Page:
I wrote the above paragraph when I started my “blog” over 2 years ago. As I started off in the “blogging” world, it felt like I was learning a whole knew language, one filled with words like “brand” “search engine optimization” “conversion” “likes” “followers” “strategy” ETCETERA~  J I thought to myself…..hey, what is all this, I just want to help people! But I was so excited to have a voice and help that I learned the new marketing mumbo jumbo and took off writing.  Turns out that my initial fervor to simply and truly help pull the dots close together so that folks can connect them and use their own mind, understand something at the core and own their choices and health got stymied by my own internal process.  I started out wanting to blog weekly and did ok.  Then summer hit, I got a bit busy and I tapered to twice a month.  Then, there were some dark months as in NO BLOG.  Then……I started to notice this deep, yet strange resistance to settling from a busy practice, an intense personal fitness regimen, fielding media inquiries, family obligation and other events that keep me on the move to sit still and write.  It became so daunting that I actually talked to a professional about it.  Here is what I came to understand. For several reasons, mostly those stemming from my upbringing, I feel that if I slow down and relax (the state needed to write and express) I am in fear. It seems that if I reside in vigilance (moving, doing, accomplishing), I feel safety.   There in lies my issue with settling, sitting, thinking and blogging. I know I have a voice. I know there is an undying need in me to facilitate understanding in the swirl of marketing medicine and health and I vow to continue to know my fears, my opportunities and myself so I can grow and continue to express.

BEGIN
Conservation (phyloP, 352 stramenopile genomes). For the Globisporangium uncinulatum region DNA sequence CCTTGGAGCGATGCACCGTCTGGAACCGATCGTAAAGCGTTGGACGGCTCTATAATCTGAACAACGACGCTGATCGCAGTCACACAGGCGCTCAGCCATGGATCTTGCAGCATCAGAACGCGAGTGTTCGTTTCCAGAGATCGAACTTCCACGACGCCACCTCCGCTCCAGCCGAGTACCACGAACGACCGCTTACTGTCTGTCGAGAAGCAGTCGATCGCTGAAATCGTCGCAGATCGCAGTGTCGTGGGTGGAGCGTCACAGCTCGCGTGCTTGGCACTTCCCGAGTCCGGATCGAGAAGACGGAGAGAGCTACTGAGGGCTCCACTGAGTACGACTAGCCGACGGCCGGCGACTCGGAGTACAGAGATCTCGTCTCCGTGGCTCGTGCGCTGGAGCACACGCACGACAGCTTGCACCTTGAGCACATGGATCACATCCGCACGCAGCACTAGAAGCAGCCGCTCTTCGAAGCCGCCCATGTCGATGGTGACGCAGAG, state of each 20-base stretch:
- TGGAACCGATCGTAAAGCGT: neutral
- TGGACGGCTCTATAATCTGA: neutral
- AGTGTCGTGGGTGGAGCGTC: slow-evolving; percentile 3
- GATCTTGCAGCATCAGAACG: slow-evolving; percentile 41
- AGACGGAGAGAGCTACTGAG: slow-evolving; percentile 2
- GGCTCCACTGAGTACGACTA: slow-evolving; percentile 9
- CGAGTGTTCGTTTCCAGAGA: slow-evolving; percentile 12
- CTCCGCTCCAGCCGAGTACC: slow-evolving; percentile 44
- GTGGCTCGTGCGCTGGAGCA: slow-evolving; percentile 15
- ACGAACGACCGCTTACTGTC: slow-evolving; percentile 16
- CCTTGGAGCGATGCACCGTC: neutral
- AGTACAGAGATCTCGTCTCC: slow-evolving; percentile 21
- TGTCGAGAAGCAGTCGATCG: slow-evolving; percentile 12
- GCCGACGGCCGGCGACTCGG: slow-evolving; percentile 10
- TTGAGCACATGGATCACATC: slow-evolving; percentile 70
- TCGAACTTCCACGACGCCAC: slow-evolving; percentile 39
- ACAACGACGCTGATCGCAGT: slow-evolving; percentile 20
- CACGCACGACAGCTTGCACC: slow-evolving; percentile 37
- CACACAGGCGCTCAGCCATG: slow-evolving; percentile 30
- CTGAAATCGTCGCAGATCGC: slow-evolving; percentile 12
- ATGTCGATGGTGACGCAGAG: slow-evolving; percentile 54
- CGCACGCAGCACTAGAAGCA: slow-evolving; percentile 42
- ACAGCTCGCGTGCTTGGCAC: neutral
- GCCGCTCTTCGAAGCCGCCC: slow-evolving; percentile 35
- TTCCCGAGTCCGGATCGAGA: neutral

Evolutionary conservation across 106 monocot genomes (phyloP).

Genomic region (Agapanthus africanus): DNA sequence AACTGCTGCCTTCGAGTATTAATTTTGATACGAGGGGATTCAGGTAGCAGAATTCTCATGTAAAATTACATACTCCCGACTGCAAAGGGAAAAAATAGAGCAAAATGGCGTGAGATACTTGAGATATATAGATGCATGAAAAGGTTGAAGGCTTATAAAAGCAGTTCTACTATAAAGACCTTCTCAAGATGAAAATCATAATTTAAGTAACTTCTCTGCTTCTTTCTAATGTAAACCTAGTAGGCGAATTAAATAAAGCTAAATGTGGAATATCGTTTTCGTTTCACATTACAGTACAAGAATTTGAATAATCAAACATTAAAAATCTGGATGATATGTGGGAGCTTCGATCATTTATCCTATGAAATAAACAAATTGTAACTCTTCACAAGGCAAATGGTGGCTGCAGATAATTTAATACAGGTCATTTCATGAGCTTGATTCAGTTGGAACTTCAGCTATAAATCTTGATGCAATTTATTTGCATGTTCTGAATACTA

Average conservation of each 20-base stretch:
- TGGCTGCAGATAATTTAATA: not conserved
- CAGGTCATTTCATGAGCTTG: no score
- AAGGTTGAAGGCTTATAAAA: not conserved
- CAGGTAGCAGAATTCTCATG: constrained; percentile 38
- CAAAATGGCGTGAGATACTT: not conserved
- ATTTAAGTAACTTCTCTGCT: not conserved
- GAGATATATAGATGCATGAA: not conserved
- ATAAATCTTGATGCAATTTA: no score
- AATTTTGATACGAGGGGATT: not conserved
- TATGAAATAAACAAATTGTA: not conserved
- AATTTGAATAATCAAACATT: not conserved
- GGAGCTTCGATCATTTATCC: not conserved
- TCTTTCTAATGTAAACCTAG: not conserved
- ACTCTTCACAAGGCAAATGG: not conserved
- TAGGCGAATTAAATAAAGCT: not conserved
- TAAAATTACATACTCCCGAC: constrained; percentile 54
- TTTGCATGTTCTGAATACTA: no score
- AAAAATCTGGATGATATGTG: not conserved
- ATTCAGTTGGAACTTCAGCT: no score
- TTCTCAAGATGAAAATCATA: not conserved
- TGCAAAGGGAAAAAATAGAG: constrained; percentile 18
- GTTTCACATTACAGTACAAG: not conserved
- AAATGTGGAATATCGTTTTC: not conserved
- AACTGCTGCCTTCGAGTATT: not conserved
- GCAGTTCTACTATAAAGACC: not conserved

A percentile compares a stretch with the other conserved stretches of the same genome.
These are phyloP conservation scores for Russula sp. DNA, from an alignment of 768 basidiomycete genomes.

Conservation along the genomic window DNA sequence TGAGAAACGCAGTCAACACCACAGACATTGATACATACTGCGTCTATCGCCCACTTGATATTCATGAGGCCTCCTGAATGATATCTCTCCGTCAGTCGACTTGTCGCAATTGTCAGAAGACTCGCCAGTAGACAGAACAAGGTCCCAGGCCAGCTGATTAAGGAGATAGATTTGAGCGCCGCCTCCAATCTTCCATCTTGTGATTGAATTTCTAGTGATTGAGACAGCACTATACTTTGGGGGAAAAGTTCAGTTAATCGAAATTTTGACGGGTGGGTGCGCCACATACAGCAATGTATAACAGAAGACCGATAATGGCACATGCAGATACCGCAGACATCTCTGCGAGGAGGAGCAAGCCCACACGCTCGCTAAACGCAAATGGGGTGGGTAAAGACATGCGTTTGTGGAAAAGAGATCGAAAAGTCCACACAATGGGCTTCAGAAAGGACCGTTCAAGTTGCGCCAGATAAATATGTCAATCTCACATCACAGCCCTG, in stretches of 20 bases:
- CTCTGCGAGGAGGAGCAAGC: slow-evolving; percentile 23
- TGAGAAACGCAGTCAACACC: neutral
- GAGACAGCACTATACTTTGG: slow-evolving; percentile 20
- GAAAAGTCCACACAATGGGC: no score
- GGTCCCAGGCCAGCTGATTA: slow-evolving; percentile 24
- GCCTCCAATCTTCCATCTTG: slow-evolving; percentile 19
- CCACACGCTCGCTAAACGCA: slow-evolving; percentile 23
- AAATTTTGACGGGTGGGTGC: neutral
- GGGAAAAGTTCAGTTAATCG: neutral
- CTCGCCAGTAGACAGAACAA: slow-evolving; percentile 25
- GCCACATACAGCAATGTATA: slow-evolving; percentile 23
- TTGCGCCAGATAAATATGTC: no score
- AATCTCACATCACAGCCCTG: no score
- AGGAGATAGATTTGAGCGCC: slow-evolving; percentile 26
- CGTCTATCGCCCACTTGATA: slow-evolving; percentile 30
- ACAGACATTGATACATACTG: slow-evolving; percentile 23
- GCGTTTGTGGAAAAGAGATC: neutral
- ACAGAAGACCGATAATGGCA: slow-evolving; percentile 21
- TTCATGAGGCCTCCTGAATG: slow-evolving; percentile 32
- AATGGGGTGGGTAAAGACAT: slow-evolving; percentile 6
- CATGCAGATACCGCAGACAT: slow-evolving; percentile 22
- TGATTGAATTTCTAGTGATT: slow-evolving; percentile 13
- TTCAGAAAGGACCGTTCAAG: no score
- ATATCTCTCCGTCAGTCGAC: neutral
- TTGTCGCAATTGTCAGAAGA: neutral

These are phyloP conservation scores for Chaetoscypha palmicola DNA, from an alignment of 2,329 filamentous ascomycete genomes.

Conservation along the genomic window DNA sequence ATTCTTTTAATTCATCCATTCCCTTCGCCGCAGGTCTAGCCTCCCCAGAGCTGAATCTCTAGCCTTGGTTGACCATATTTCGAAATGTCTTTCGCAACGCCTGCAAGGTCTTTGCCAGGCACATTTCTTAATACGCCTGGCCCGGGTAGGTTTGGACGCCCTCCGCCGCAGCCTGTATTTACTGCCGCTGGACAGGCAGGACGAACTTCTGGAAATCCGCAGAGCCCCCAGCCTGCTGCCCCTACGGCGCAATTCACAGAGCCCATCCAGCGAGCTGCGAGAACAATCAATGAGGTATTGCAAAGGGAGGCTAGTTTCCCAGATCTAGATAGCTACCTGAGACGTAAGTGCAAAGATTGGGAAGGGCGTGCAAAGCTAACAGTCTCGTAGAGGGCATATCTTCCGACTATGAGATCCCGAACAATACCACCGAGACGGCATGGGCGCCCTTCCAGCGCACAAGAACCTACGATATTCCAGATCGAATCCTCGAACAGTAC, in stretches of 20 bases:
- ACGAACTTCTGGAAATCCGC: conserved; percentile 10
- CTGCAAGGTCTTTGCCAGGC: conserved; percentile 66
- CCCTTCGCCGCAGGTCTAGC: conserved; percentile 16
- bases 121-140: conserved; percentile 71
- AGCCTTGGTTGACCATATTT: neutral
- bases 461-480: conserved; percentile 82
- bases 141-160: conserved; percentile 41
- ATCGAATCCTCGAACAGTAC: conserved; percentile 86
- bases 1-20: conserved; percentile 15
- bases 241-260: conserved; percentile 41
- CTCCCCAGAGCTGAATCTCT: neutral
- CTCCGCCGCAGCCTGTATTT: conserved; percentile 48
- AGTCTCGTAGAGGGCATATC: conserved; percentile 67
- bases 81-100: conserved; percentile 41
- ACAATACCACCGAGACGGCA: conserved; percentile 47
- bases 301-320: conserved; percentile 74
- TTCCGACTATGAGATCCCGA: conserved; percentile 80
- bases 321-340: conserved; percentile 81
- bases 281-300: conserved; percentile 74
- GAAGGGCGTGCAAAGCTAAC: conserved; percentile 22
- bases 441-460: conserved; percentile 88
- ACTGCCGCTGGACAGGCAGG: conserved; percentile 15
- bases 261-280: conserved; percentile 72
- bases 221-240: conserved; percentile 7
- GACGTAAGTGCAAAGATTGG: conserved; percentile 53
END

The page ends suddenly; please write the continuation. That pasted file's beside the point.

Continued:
Thank you for your patience and let’s keep on becoming together.




Photo Courtesy Mashable.com

Photo Courtesy Mashable.com

Comfrey is Back

Screen Shot 2013-10-06 at 5.46.42 PMComfrey is Back!